• In another aspect of the present invention a method for controlling operation of an engine having a plurality of cylinders and a corresponding one of a plurality of fuel injectors for each cylinder is disclosed. The method includes the steps of monitoring a parameter associated with engine operation, determining a range of fluctuation of the parameter from a desired parameter value, selectively disabling a delivery of fuel from at least one fuel injector and less than all of the plurality of fuel injectors to a corresponding at least one cylinder in response to the range of fluctuation being greater than a predetermined threshold, and increasing a delivery of fuel from a normal operating value to an increased operating value from each of the remaining enabled fuel injectors to each corresponding enabled cylinder. [0007]
  • In yet another aspect of the present invention a method for controlling operation of an engine having a plurality of cylinders is disclosed. The method includes the steps of monitoring a speed of the engine, determining a range of fluctuation of the engine speed from a desired engine speed, selectively disabling operation of at least one cylinder and less than all of the plurality of cylinders in response to the range of fluctuation being greater than a predetermined threshold, and enabling operation of each of the plurality of cylinders in response to the range of fluctuation being less than the predetermined threshold.[0008]
  • BRIEF DESCRIPTION OF THE DRAWINGS
  • FIG. 1 is a diagrammatic illustration of an engine suited for use with the present invention; [0009]
  • FIG. 2 is a graph illustrating an exemplary fuel delivery curve for a fuel injector; and [0010]
  • FIG. 3 is a flow diagram illustrating a preferred method of the present invention.[0011]
  • DETAILED DESCRIPTION
  • Referring to the drawings, a method for controlling operation of an engine [0012] 102 is shown. With particular reference to FIG. 1, a diagrammatic illustration of an engine 102 suited for use with the present invention is shown. The engine 102 includes a plurality of cylinders 104. For example, FIG. 1 depicts six cylinders 104 a-f. However, any number of cylinders more than one may be used. For example, the engine 102 may have two, four, eight, ten, twelve, or some other number of cylinders.
  • Associated with each cylinder [0013] 104 is a piston 106, for example six pistons 106 a-f. Each piston 106 may be drivably connected to a connecting rod 108. Thus, the six cylinder engine 102 of FIG. 1 includes six pistons 106 a-f, each piston 106 being connected to a corresponding one of six connecting rods 108 a-f. The connecting rods 108 a-f may be connected to a crankshaft (not shown) in a manner well known in the art.
  • Each cylinder [0014] 104 may receive fuel by way of a fuel injector 110. As FIG. 1 shows, each of the six cylinders 104 a-f is associated with a corresponding one of six fuel injectors 110 a-f. Each of the six fuel injectors 110 a-f may receive fuel from a corresponding fuel injector supply line 117 a-f, which in turn may receive fuel from a fuel line 116 connected to a fuel supply 114. It is well known in the art that additional components, e.g., pumps, filters, and the like may also be included to supply fuel to the fuel injectors 110 a-f. Furthermore, variations of the fuel supply configuration described above may be used as well, e.g., the fuel line 116 and the injector fuel supply lines 117 a-f may be configured as independent lines, a common rail system, and the like.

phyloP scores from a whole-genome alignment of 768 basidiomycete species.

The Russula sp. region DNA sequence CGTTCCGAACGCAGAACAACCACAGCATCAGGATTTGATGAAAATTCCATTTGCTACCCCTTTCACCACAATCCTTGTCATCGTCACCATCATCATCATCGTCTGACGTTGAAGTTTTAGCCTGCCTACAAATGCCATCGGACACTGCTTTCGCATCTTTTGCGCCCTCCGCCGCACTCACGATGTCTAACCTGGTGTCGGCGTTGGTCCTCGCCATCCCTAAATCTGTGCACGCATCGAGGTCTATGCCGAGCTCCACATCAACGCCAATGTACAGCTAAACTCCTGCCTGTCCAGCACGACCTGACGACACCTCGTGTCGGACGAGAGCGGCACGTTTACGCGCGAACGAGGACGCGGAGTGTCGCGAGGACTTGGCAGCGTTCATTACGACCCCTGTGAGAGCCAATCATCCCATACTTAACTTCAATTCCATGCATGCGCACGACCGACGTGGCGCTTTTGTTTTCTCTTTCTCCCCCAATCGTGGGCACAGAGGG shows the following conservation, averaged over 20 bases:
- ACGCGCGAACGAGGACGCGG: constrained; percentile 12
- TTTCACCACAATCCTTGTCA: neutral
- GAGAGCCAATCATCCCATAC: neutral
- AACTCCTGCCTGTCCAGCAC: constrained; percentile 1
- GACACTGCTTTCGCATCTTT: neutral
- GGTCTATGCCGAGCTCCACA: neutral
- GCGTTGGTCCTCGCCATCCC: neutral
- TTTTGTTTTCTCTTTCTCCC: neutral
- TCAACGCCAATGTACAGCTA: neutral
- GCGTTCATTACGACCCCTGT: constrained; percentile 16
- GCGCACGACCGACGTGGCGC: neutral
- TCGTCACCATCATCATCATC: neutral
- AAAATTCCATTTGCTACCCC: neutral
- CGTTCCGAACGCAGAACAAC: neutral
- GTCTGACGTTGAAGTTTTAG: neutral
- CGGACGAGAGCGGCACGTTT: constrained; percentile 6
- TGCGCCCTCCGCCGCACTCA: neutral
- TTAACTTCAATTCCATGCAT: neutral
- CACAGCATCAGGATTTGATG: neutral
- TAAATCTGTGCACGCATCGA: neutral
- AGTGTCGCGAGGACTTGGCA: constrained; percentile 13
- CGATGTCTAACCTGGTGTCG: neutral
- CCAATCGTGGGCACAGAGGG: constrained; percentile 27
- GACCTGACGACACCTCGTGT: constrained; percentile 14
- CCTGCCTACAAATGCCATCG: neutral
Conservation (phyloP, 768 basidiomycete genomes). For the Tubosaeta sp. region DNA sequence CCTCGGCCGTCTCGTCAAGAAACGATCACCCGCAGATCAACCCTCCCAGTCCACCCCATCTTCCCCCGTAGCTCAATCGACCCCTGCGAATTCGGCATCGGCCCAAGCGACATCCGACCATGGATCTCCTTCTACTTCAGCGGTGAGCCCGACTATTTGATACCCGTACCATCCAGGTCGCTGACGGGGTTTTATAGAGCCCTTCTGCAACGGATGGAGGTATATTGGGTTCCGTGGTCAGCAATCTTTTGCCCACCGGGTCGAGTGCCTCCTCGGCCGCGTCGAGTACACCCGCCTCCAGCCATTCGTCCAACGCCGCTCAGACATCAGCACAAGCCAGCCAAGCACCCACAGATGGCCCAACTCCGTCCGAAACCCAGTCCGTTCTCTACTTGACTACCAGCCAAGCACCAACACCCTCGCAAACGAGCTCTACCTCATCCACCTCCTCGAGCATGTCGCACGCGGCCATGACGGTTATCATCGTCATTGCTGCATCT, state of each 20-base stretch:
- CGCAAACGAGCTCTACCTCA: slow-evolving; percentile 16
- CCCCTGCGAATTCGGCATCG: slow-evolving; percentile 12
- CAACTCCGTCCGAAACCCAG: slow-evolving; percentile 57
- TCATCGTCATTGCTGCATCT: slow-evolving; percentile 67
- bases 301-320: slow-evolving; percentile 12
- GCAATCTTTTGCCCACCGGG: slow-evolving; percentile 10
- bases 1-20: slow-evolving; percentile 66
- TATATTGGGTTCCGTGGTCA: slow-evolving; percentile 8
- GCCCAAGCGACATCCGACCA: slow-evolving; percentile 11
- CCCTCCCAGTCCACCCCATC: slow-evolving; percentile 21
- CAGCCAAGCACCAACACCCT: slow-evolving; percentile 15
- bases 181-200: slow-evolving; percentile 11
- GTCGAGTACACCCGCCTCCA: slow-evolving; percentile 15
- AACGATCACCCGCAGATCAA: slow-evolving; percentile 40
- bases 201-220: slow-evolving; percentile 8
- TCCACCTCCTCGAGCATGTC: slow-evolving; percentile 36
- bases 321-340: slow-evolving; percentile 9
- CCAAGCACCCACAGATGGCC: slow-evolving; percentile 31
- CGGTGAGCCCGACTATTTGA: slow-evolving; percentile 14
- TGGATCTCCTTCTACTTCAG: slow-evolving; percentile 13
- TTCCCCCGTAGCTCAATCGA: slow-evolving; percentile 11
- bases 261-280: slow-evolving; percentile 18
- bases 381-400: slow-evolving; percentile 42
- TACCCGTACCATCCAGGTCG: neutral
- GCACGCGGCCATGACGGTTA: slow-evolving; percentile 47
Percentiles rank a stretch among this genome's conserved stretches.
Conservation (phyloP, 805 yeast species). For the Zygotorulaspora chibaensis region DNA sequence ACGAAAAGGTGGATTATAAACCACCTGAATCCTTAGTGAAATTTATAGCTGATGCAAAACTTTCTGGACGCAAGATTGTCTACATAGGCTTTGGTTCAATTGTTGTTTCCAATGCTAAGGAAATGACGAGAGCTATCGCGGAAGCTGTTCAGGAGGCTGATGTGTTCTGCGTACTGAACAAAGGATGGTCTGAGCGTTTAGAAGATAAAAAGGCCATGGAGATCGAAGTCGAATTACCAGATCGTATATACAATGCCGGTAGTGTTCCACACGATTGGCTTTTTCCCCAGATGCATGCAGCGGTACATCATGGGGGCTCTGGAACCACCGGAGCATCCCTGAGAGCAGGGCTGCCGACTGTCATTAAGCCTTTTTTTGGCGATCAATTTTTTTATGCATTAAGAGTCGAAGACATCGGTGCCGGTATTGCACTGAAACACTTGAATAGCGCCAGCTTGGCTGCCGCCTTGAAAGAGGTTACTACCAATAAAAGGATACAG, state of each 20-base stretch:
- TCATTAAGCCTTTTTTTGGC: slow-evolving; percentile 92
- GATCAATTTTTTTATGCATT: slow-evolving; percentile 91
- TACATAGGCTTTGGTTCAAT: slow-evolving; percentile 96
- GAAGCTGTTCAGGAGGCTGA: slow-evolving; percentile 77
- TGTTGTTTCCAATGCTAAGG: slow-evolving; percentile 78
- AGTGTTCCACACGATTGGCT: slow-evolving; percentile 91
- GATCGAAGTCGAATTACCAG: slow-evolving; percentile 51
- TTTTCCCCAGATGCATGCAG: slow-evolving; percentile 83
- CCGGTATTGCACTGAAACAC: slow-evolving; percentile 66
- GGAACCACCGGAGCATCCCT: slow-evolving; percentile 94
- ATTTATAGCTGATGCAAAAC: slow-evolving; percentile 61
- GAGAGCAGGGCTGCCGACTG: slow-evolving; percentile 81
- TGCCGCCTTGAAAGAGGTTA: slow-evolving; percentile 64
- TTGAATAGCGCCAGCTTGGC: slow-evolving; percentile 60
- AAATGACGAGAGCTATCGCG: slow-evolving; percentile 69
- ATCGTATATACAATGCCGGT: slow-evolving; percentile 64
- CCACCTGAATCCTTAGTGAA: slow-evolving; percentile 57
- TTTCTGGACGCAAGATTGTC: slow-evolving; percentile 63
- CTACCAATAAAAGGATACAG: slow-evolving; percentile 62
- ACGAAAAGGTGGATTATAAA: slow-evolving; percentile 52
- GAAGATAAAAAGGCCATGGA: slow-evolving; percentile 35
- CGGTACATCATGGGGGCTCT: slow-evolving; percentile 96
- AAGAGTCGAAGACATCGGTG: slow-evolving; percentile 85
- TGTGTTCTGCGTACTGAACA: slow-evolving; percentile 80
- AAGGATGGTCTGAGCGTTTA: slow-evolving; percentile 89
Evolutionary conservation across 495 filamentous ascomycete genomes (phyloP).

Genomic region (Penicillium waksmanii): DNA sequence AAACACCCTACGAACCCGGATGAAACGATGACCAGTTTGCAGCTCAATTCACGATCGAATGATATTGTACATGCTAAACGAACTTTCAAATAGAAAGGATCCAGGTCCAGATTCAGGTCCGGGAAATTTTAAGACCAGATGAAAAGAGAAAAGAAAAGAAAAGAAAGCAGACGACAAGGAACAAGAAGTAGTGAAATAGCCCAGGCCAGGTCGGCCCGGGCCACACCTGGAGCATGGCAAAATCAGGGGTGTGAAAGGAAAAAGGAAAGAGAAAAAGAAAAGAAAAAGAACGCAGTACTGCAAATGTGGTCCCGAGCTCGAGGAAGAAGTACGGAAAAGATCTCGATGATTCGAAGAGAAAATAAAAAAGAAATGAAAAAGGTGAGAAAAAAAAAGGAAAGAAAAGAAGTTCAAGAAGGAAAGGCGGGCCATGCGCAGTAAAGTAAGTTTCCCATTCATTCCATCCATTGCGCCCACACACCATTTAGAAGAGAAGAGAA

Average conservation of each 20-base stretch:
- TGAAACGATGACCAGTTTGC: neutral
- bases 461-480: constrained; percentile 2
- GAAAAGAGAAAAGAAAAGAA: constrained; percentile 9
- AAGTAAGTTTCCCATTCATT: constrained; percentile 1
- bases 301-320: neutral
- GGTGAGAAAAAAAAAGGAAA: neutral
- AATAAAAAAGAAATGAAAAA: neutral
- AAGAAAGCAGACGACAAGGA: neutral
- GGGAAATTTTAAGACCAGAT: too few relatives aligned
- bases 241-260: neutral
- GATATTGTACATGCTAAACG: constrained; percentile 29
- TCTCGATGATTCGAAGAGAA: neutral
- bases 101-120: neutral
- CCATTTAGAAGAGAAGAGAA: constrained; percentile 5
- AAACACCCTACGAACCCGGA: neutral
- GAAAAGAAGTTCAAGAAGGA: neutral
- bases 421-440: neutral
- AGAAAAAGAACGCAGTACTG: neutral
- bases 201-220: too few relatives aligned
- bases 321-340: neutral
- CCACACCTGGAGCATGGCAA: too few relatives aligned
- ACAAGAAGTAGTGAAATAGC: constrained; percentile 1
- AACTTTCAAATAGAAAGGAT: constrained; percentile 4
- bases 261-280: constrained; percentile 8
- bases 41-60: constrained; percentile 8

• A controller [0015] 112 may receive information regarding a parameter associated with engine operation, e.g., a parameter associated with a speed of the engine 102. More specifically, the controller 112 may receive signals from a speed sensor 118 by way of a sensor signal line 120. Examples of speed sensors suited for use include, but are not limited to, angular position sensors at a location near a crankshaft or drive train, detonation sensors located near a cylinder, and the like.
  • Alternatively, the controller [0016] 112 may receive information indicative of parameters other than engine speed, e.g., fuel delivery information, engine load information, and the like, and may determine engine speed from the received information.
  • The controller [0017] 112 may be further configured to deliver command information to the fuel injectors 110 a-f by way of respective control signal lines 117 a-f. Control signals may include such information as timing commands for fuel injection, current duration commands for duration of injection of fuel, injector enable and disable commands, and the like.
  • Referring to FIG. 2, a graph [0018] 202 indicating an exemplary fuel delivery curve 204 for an injector 110 is shown. The graph 202 may be a plot of current duration or injector on-time vs. fuel delivery of an injector. A typical plot includes a curve 204 having a relatively flat portion 206, i.e., a portion of the curve 204 having a fairly flat slope. The curve 204 may also have a relatively steep portion 208, i.e., a steep slope, separated from the flat portion 206 by a knee portion 210.